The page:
Pauls Valley Democrat
No life vest needed here as the planning for a future outdoor swimming facility in Pauls Valley has received a much more secure anchor when it comes to money.
The project appears to have taken a major step forward as four members of the Pauls Valley City Council voted earlier this week to commit a total of $100,000 in tourism related funds to the construction of the outdoor aquatic center.
Combining that action with a previous $3.2 million loan by the city of PV and private funds already raised it appears the project’s timetable won’t be impacted as the next phase of construction is expected to begin soon.
During the special meeting it was Councilman Hal Blevins who first made a motion to reject the idea of approving the six-figure funds from a local tourism tax for the pool project.
A second for the motion never came as instead Jocelyn Rushing moved to accept the measure. Rushing’s motion was seconded by Vice Mayor Billy Riddle and approved by a 4-1 vote as Blevins voted no.
The vote came after an open discussion that included plenty of input from pool committee member Brent Grimmett.
Grimmett told all five council members that much of the private funding needed for the project was already raised.
The importance there is it looks like all the features expected to be offered at the pool facility will remain with none having to be cut out to keep costs down.
Grimmett said it was his understanding around $300,000 to $400,000 in private money is needed to complete the funding for the project, which includes the council committing to a 20-year loan for $3.2 million. That total will pay for the bulk of the pool facility’s construction.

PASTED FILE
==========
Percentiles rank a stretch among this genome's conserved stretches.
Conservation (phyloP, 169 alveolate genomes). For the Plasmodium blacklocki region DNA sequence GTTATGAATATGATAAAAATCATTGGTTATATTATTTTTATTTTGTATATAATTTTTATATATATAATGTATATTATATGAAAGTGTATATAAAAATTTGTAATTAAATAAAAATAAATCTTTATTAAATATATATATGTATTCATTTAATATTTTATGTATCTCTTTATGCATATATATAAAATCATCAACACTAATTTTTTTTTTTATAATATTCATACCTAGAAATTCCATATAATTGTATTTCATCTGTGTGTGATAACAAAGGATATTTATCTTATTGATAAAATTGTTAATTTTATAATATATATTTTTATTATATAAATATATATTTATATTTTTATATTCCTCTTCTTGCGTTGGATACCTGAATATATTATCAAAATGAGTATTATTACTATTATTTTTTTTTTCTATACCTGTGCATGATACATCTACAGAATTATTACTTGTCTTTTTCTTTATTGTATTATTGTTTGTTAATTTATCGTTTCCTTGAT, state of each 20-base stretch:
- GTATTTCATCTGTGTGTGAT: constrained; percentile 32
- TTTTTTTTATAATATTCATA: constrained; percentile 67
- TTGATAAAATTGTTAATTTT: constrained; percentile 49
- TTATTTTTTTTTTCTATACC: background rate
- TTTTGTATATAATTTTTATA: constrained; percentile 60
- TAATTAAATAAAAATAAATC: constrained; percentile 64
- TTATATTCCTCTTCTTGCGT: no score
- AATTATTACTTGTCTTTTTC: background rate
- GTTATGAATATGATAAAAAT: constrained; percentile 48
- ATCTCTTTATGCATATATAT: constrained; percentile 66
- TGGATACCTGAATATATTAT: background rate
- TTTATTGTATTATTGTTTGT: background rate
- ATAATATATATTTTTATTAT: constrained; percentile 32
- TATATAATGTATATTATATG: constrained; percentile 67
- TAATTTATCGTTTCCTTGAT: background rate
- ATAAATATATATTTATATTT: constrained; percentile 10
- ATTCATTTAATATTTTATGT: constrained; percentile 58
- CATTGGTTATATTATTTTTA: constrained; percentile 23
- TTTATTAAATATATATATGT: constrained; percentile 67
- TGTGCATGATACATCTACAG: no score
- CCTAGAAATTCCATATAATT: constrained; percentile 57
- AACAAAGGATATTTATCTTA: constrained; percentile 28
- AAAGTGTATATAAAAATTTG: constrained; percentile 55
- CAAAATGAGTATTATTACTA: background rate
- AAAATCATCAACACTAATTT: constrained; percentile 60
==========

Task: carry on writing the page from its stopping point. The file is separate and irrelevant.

“We have $150,000 already committed to this right now,” Grimmett said about the private funds. “If you approve this $100,000 then we’ll be up to $250,000.
“I’m not worried about raising that money,” he said, referring to the remainder needed. “We’re going to make it happen.”
The planned pool facility, scheduled to be open by next summer, will be a part of operations at the local Reynolds Recreation Center.
If all the funding falls into place the features to be offered will include a large swimming pool, a lazy river ride, open and closed water slides, a bowl slide and a lap and dive pool.
According to Grimmett, it appeared early on as though the lap pool or another feature would be dropped as a way of cutting the cost and possibly adding them later.
“Early on we took out the lap pool,” Grimmett said. “I was adamant we keep it in. We’re going to need an attraction for adults as well as kids.
“You can’t add it later. It’s too expensive to add it later. You’ve got to do it now.”